Did your family cook when you were a child? Yes, I came from a family of cooks and restaurateurs. Our family came to the U.S. in 1979. Our families were refugees and camped in China during the Vietnam War; the only source of income at the camp was our family's secret recipe for bún bò hué, passed down from generations of great cooks such as my maternal Grandma Mach and paternal Grandma Truong. My parents were street vendors, offering the best noodle bowl Asians know and love.
In the '80s, Grandma Truong and her many sons opened a Chinese restaurant infamously known to be called "chop suey" in the Midwest. The business is running strong to this day, and more extended from within our family.
How old were you when you started cooking? Our family started everyone off young. At the age of eight, I knew how to make the essentials: rice and eggs, any style -- you name it, I've cooked it.
First cooking job? Officially in 1993, at Grandma Truong's restaurant. I was about fourteen years old. Since it was a family business, our motto was as soon as you can walk, you can work. Needless to say, cooking and serving runs deep in the Truong and Mach bloodline.
Did you attend culinary school or college? I have the best teachers: my elders. I continue to learn and perfect my skills by listening and observing and attending most family gatherings, because that's when the best of the best chefs come out. We cook, and we eat the fruit of our labor!
What do you eat? I love all foods. I love food that has flavors that are unique and just bursting with a variety of spices from different countries. I just love trying new foods and trying to figure out how it's made, and what is the best way to use the spices.
What do you cook at home? I usually don't, because tradition has it that if there's a mother figure in the house, she's the head chef. I'm fortunate enough to have grandmothers, mother and aunties. My siblings and I have the luxury to sit back and reap the benefits, from all the peasant recipes to the most extravagant. It's always a lesson every time they cook; you just listen and observe.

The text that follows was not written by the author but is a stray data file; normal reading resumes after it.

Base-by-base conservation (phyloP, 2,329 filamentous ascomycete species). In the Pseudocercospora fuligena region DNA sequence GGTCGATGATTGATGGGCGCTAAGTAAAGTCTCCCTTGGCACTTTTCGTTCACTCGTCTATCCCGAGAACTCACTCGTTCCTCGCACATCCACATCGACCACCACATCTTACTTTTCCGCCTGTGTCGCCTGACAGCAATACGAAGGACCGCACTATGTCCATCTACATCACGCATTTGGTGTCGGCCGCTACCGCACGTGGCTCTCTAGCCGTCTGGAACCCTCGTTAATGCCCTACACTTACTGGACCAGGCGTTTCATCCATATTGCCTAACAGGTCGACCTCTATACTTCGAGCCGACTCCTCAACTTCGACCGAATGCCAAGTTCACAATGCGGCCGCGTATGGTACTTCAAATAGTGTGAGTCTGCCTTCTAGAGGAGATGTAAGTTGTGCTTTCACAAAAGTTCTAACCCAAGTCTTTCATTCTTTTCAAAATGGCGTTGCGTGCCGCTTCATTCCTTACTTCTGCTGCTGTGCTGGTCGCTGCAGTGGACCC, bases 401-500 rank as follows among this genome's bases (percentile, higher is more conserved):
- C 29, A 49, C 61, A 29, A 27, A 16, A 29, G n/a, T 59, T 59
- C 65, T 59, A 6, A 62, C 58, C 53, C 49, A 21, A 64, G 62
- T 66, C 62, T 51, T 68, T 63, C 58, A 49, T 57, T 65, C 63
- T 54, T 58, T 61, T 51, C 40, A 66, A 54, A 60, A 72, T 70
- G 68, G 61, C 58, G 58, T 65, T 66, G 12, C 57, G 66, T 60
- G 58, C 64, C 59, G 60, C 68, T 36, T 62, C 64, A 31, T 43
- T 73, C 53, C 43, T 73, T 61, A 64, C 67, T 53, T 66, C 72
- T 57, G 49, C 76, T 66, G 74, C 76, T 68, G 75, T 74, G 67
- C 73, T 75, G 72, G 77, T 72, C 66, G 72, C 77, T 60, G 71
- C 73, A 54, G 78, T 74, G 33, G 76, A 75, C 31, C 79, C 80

What are your three favorite restaurants in St. Louis (besides your own!)? I really enjoy Asian foods in general -- Japanese, Korean, Vietnamese, Thai, Chinese -- they're all good. But sometimes I'll step outside the box and go for pizza, burgers, barbecue or mac & cheese. Sometime it's just nice to have classic American foods.
The local chef who most impresses you? Hands down, my family --Grandma, Mom, Dad, aunt and uncles, etc. -- who not only cook, but they love to eat as much as feed anyone who appreciates good cooking. Home-cooked meals are the best, no chain restaurants.
Your favorite restaurant elsewhere? Joy Yee's in Chicago, an Asian fusion restaurant.
Your favorite food city? Houston. Such a big Asian community, and so many great-tasting restaurants to learn from.
Most essential ingredient in your kitchen? It's a toss-up: Thai basil and fish sauce. Five words to describe your food: Spicy, sweet, sour, salty, bitter.
One food you dislike. Durian fruit.
A food you can't live without. RICE!
An ingredient never allowed in your kitchen. MSG.
Culinary speaking, St. Louis needs more... Adventurous people, willing to step outside the box.
Best tip for home cooks. Take your time and have fun with it.
Favorite after-work hangout. Home, hanging with my kids and family.
Favorite kitchen tool. A knife -- perfect cut makes for a perfect dish.
What's next for you? Having several apprentices, and opening two more restaurants.
What inspires you? Knowing that my customers left with a full stomach.
Chefs who inspire you. My mother and mother-in-law.
Proudest professional moment? Winning "Best Thai Restaurant 2010."
Favorite music to have in the kitchen. The sound of making food.
What's on your pizza? Believe it or not, I make pizza on a regular basis with Thai ingredients, such as curry, Thai chili, tom yum and peanut sauce.
What's in your omelet? Fish sauce.
What are you drinking? Hot tea.
What's the most difficult lesson you've learned in this business? Not everybody will appreciate or respect my cooking.
When did you know the chef's life was for you? It's in my bloodline. If I wasn't a professional chef, I'd be the head chef in my own home in my own kitchen.